As a punt chauffeur and recent graduate, I spent a summer ferrying tourists up and down the River Cam, spinning ludicrous yarns about the University. Two things about this most beautiful of journeys will have stayed in the river-goers' minds: colliding with other punts and the chapel of King's College.
I wanted to educate them with a different history: that of the college Choir of St John's, whose chapel, set back on the street side of the town, somewhat loses the panoramic punch. But know where to look and you'll see the robust gothic tower astride the Tudor chimney-tops. What more striking a metaphor of the underdog could you want?
St John's hosts a choir of men and boys in which I spent a happy nine years. Like all professional opera and concert singers, my life is strewn with the corpses of failed auditions, lost competitions and over self-examination. The special environment of St John's taught me, amongst other things, not to fret about what others think of you.
The college is celebrating its 500th anniversary this year, and since the 1670s, the Choir, now directed by Andrew Nethsingha, has fulfilled the role of elevating the daily services through music. From the opera stages of New York to the concert halls of Europe, nothing for me has ever matched the serenity of those quiet evensongs.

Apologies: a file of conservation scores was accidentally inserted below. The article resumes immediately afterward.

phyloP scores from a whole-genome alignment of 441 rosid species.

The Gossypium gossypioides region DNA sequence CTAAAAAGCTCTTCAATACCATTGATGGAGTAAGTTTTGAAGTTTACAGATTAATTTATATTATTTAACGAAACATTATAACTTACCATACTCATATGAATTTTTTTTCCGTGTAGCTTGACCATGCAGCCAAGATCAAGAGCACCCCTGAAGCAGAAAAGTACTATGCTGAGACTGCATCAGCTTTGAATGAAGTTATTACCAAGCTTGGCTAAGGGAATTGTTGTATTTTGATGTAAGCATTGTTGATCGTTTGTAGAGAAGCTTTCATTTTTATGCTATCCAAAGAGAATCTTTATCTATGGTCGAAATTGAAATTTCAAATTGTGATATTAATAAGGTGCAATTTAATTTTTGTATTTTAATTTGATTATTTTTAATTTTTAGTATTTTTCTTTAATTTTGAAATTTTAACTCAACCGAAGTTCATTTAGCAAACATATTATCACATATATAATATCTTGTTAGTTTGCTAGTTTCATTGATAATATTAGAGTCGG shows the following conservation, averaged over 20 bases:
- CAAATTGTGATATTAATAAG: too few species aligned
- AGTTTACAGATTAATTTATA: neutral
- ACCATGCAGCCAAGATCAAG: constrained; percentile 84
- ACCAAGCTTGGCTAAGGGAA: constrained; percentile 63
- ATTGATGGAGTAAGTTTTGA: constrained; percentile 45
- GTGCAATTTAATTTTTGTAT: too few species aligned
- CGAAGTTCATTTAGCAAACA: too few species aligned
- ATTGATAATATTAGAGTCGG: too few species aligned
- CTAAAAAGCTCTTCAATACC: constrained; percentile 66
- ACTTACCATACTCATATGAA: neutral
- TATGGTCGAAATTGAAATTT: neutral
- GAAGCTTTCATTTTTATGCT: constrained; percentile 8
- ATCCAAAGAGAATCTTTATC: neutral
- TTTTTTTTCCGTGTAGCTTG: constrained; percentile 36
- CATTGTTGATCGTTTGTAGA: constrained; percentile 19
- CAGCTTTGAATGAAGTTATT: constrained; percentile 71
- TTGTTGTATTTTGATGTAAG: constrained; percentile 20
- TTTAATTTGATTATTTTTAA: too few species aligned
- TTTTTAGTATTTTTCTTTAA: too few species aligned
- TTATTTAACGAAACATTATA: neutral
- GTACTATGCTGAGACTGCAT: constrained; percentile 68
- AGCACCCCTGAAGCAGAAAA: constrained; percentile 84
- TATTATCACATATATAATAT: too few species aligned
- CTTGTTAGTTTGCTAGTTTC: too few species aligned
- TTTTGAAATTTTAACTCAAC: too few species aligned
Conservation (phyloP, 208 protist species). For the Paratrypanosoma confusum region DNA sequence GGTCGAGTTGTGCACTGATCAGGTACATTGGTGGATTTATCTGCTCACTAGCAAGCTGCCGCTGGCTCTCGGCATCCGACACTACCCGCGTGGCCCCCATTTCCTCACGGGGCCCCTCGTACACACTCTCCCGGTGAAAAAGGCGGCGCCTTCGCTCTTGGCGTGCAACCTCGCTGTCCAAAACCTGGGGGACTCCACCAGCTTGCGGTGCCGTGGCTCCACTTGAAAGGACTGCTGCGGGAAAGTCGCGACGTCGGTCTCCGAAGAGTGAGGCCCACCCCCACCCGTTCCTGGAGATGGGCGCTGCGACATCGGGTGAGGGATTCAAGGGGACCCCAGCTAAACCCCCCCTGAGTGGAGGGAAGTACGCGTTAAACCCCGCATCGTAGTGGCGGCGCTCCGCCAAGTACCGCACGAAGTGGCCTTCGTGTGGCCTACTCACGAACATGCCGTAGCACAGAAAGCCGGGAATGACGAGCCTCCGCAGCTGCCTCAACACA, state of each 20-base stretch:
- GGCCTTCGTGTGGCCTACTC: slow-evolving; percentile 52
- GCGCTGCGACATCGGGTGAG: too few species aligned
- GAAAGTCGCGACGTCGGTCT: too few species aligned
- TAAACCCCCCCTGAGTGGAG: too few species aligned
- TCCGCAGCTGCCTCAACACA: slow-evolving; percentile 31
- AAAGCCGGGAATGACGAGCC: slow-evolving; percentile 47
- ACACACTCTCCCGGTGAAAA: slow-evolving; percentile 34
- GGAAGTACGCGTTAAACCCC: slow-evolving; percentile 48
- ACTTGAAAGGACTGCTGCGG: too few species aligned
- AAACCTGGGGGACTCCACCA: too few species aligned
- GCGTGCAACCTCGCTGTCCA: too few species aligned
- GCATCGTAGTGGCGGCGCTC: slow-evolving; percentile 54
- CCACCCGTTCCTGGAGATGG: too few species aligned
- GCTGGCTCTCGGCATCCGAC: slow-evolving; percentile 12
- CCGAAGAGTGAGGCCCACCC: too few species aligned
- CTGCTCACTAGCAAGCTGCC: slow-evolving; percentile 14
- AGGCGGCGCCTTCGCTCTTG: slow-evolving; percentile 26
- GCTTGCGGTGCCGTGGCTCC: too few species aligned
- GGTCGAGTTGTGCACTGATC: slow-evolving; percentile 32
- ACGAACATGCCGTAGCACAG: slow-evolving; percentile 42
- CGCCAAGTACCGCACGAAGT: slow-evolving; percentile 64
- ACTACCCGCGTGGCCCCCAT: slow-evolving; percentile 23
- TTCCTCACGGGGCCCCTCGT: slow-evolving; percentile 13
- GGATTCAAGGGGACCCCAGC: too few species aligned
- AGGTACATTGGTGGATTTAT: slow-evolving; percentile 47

St John's is my truth, my story on the river tour. I urge those who have never done so to step into a cathedral or college chapel one evening for evensong. Our country is resplendent with unrivalled music making. It costs nothing but your time to experience.
The Choir of St Johns' College, Cambridge performs Walton's 'Belshazzar's Feast', Royal Festival Hall, London SE1 (www.southbankcentre.co.uk) 15 December
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